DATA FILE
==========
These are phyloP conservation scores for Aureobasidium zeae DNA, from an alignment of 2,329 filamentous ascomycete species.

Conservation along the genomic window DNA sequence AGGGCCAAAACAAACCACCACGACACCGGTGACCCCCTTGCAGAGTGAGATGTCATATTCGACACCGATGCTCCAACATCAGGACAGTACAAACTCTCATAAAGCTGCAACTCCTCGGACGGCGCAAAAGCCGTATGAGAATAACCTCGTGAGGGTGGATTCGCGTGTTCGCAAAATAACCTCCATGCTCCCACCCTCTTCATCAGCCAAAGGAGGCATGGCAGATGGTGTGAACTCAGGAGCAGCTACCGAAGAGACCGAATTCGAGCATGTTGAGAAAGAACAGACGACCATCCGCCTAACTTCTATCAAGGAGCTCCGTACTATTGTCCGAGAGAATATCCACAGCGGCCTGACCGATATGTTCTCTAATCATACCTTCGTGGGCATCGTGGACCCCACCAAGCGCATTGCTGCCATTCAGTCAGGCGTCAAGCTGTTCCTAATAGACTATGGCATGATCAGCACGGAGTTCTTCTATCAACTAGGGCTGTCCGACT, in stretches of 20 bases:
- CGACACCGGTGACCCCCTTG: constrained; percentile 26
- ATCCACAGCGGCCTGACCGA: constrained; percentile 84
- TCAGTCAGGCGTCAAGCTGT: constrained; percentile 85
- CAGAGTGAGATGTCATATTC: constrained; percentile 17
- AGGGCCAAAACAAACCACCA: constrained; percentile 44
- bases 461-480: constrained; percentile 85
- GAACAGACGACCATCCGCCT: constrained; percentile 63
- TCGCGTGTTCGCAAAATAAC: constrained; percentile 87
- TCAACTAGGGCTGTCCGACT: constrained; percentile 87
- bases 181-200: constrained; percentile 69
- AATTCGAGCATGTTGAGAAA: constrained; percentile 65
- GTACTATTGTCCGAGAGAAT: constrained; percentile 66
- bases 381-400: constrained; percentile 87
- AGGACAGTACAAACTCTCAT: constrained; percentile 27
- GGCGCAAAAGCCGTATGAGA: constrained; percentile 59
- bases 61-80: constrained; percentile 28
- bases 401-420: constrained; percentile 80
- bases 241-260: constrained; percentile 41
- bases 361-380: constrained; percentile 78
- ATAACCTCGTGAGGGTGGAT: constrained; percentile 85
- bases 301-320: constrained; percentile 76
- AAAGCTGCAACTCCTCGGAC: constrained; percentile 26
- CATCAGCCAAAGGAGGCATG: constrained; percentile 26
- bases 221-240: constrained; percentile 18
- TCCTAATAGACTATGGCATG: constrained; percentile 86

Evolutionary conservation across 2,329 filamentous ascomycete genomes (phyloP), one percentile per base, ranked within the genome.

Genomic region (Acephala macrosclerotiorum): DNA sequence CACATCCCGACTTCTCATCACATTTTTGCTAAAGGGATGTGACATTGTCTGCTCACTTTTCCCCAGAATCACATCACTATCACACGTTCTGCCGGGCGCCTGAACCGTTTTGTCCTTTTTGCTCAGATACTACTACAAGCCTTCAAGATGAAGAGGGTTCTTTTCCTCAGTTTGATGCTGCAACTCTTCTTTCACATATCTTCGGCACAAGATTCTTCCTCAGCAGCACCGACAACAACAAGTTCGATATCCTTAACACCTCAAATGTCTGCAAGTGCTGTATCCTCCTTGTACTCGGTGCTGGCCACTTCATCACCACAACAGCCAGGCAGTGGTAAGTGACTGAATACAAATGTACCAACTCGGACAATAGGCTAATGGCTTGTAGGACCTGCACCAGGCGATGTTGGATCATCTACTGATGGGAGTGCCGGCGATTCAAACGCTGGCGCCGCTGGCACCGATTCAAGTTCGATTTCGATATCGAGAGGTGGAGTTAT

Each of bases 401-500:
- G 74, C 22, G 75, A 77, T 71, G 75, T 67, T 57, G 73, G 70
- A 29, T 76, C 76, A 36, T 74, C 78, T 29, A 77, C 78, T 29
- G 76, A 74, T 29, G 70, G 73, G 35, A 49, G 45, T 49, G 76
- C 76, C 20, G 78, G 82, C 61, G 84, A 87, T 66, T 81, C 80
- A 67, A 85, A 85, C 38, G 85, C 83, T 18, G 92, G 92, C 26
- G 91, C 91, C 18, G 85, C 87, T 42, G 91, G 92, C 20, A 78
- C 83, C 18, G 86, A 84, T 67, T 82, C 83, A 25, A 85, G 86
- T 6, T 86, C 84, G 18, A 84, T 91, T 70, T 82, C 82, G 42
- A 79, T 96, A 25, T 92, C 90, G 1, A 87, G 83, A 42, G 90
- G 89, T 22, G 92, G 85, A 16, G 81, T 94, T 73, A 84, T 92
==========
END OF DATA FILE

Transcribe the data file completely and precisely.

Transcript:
These are phyloP conservation scores for Aureobasidium zeae DNA, from an alignment of 2,329 filamentous ascomycete species.

Conservation along the genomic window DNA sequence AGGGCCAAAACAAACCACCACGACACCGGTGACCCCCTTGCAGAGTGAGATGTCATATTCGACACCGATGCTCCAACATCAGGACAGTACAAACTCTCATAAAGCTGCAACTCCTCGGACGGCGCAAAAGCCGTATGAGAATAACCTCGTGAGGGTGGATTCGCGTGTTCGCAAAATAACCTCCATGCTCCCACCCTCTTCATCAGCCAAAGGAGGCATGGCAGATGGTGTGAACTCAGGAGCAGCTACCGAAGAGACCGAATTCGAGCATGTTGAGAAAGAACAGACGACCATCCGCCTAACTTCTATCAAGGAGCTCCGTACTATTGTCCGAGAGAATATCCACAGCGGCCTGACCGATATGTTCTCTAATCATACCTTCGTGGGCATCGTGGACCCCACCAAGCGCATTGCTGCCATTCAGTCAGGCGTCAAGCTGTTCCTAATAGACTATGGCATGATCAGCACGGAGTTCTTCTATCAACTAGGGCTGTCCGACT, in stretches of 20 bases:
- CGACACCGGTGACCCCCTTG: constrained; percentile 26
- ATCCACAGCGGCCTGACCGA: constrained; percentile 84
- TCAGTCAGGCGTCAAGCTGT: constrained; percentile 85
- CAGAGTGAGATGTCATATTC: constrained; percentile 17
- AGGGCCAAAACAAACCACCA: constrained; percentile 44
- bases 461-480: constrained; percentile 85
- GAACAGACGACCATCCGCCT: constrained; percentile 63
- TCGCGTGTTCGCAAAATAAC: constrained; percentile 87
- TCAACTAGGGCTGTCCGACT: constrained; percentile 87
- bases 181-200: constrained; percentile 69
- AATTCGAGCATGTTGAGAAA: constrained; percentile 65
- GTACTATTGTCCGAGAGAAT: constrained; percentile 66
- bases 381-400: constrained; percentile 87
- AGGACAGTACAAACTCTCAT: constrained; percentile 27
- GGCGCAAAAGCCGTATGAGA: constrained; percentile 59
- bases 61-80: constrained; percentile 28
- bases 401-420: constrained; percentile 80
- bases 241-260: constrained; percentile 41
- bases 361-380: constrained; percentile 78
- ATAACCTCGTGAGGGTGGAT: constrained; percentile 85
- bases 301-320: constrained; percentile 76
- AAAGCTGCAACTCCTCGGAC: constrained; percentile 26
- CATCAGCCAAAGGAGGCATG: constrained; percentile 26
- bases 221-240: constrained; percentile 18
- TCCTAATAGACTATGGCATG: constrained; percentile 86

Evolutionary conservation across 2,329 filamentous ascomycete genomes (phyloP), one percentile per base, ranked within the genome.

Genomic region (Acephala macrosclerotiorum): DNA sequence CACATCCCGACTTCTCATCACATTTTTGCTAAAGGGATGTGACATTGTCTGCTCACTTTTCCCCAGAATCACATCACTATCACACGTTCTGCCGGGCGCCTGAACCGTTTTGTCCTTTTTGCTCAGATACTACTACAAGCCTTCAAGATGAAGAGGGTTCTTTTCCTCAGTTTGATGCTGCAACTCTTCTTTCACATATCTTCGGCACAAGATTCTTCCTCAGCAGCACCGACAACAACAAGTTCGATATCCTTAACACCTCAAATGTCTGCAAGTGCTGTATCCTCCTTGTACTCGGTGCTGGCCACTTCATCACCACAACAGCCAGGCAGTGGTAAGTGACTGAATACAAATGTACCAACTCGGACAATAGGCTAATGGCTTGTAGGACCTGCACCAGGCGATGTTGGATCATCTACTGATGGGAGTGCCGGCGATTCAAACGCTGGCGCCGCTGGCACCGATTCAAGTTCGATTTCGATATCGAGAGGTGGAGTTAT

Each of bases 401-500:
- G 74, C 22, G 75, A 77, T 71, G 75, T 67, T 57, G 73, G 70
- A 29, T 76, C 76, A 36, T 74, C 78, T 29, A 77, C 78, T 29
- G 76, A 74, T 29, G 70, G 73, G 35, A 49, G 45, T 49, G 76
- C 76, C 20, G 78, G 82, C 61, G 84, A 87, T 66, T 81, C 80
- A 67, A 85, A 85, C 38, G 85, C 83, T 18, G 92, G 92, C 26
- G 91, C 91, C 18, G 85, C 87, T 42, G 91, G 92, C 20, A 78
- C 83, C 18, G 86, A 84, T 67, T 82, C 83, A 25, A 85, G 86
- T 6, T 86, C 84, G 18, A 84, T 91, T 70, T 82, C 82, G 42
- A 79, T 96, A 25, T 92, C 90, G 1, A 87, G 83, A 42, G 90
- G 89, T 22, G 92, G 85, A 16, G 81, T 94, T 73, A 84, T 92